Conflict of laws – Allocation of jurisdiction – Court fees
SK Slavia Praha-Fotbal AS v (1) Debt Collection London Ltd (2) ENIC Group: CA (Civ Div) (Lords Justices Mummery, Lloyd, Stanley Burnton): 4 November 2010
The appellant Czech company (S) appealed against decisions that the English court had jurisdiction to determine claims against S for repayment under certain loan agreements and that the respondent (D) was entitled to summary judgment.
S owned and carried on the business of a professional football club. It had borrowed money from an English company (E) under loan agreements which were expressly governed by English law. E had a Luxembourg subsidiary whose Czech subsidiary had been the majority shareholder in S until some three years before the issue of proceedings. The advances were repayable on demand. E had assigned the benefit of the loan agreements to D which then demanded repayment from S. S issued Czech proceedings seeking a declaration that its obligations under one agreement had been fulfilled and the agreement discharged. The Czech proceedings were not served on D and E because S did not pay the court the fee required for service of the proceedings to be effected. D and E issued English proceedings claiming payment under all the various loan agreements and those proceedings were served on S in the Czech Republic before the Czech proceedings were served. S applied for the English court to decline jurisdiction or stay its proceedings. The judge held that the English court was first seised because there had been a failure on the part of S to take a step that it was required to take to have service effected on D within article 30(1) of regulation 44/2001, namely payment of the court fee. The judge subsequently granted summary judgment against S on the basis that it had no defence under English or Czech law to the repayment claim. S submitted that: (1) the judge had wrongly interpreted ‘failure’ in article 30(1) as meaning or including ‘delay’, when S had not failed to pay the court fee: it had simply waited, as was the usual practice under Czech law, and paid the fee when requested to do so by the court; (2) E was a shareholder or a person with substantial influence over S’s business for the purposes of the underlying principle of shareholder loyalty to a company according to Czech law and was in breach of that duty in seeking repayment of the loans.
Held: (1) The question whether a court was seised of proceedings did not have to be answered unless or until another court was or might be also seised of related proceedings. Once there were competing proceedings, it became necessary to decide which court was first seised. The proviso to article 30(1) made it necessary to consider the domestic law of the member state, in this case Czech law, to see if there had been a failure to take a required step to have service of the proceedings effected on the defendant and what the effect of that failure was. The consequence of S’s non-payment of the court fee was that service of the Czech proceedings was not and could not be effected on D or E. From the date of the lodging of the Czech proceedings until the fee was paid, there was a failure by S to perform its legal duty, which arose on its lodging of the proceedings, to pay the fee. It was established by an opinion of the Czech Supreme Court that the court would not serve the proceedings on other parties before the fee had been paid. The possible procedural consequences under Czech law of that failure upon the proceedings were irrelevant. What mattered were the consequences for being seised of proceedings under the regulation, which simply looked at whether or not there had been a failure to take a required step to effect service of the proceedings. The judge correctly held that non-payment of the fee was a failure to take a step required for effecting service within article 30(1). It followed that the Czech court was not seised of the proceedings before the English proceedings were issued and served, and that the English court was the court first seised (see paragraphs 24, 25, 27, 59 of judgment).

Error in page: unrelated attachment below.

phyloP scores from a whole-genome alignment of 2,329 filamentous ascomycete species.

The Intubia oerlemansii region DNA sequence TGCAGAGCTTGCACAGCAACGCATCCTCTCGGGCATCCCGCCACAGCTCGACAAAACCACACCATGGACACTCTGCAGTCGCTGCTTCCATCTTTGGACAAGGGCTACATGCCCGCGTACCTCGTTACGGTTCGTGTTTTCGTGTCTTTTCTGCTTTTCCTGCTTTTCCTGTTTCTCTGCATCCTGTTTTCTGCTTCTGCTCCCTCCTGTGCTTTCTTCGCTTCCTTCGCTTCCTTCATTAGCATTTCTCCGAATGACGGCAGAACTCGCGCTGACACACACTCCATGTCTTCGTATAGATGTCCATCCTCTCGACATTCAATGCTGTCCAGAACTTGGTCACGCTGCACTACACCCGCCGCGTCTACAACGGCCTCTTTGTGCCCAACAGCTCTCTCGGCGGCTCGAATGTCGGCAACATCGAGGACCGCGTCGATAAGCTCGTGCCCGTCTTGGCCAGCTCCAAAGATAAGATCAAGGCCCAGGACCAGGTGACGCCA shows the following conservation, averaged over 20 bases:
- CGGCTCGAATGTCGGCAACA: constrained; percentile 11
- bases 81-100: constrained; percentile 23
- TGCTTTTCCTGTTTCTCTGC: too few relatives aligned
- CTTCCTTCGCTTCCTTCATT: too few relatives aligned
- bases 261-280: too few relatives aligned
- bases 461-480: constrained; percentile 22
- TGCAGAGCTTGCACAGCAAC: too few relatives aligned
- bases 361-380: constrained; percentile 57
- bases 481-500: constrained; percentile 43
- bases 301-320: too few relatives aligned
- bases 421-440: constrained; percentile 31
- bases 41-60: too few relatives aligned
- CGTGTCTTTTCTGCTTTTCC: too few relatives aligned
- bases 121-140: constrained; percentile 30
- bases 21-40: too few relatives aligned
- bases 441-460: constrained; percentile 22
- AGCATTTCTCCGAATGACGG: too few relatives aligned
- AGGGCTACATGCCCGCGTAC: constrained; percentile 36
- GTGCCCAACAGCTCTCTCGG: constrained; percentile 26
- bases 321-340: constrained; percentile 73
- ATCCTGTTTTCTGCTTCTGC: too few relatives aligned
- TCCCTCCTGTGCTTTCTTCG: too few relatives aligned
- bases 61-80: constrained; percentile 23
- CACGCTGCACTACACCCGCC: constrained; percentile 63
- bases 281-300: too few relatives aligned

(2) The judge was right to grant summary judgment against S. He did not go so far as to decide that Czech law was the applicable law in relation to an issue between S and E and D. His approach was that an arguable defence of breach of the principle of shareholder loyalty under Czech law, even assuming that it was applicable, had not been made out evidentially. There was no factual evidence that E or its associates exercised any influence over S’s business or that, in demanding repayment, D was oppressing S. So there was no real prospect of S persuading the English court at trial that E had a substantial influence over S’s business. In the absence of any evidential basis for a defence based on the Czech law of shareholder loyalty English law applied to the claims and there was no arguable defence under English law to the contractual claims for repayment of advances made (paragraphs 36, 37).
Thomas Keith (instructed by Eversheds) for the appellant; Jonathan Brettler (instructed by Wallace) for the respondents.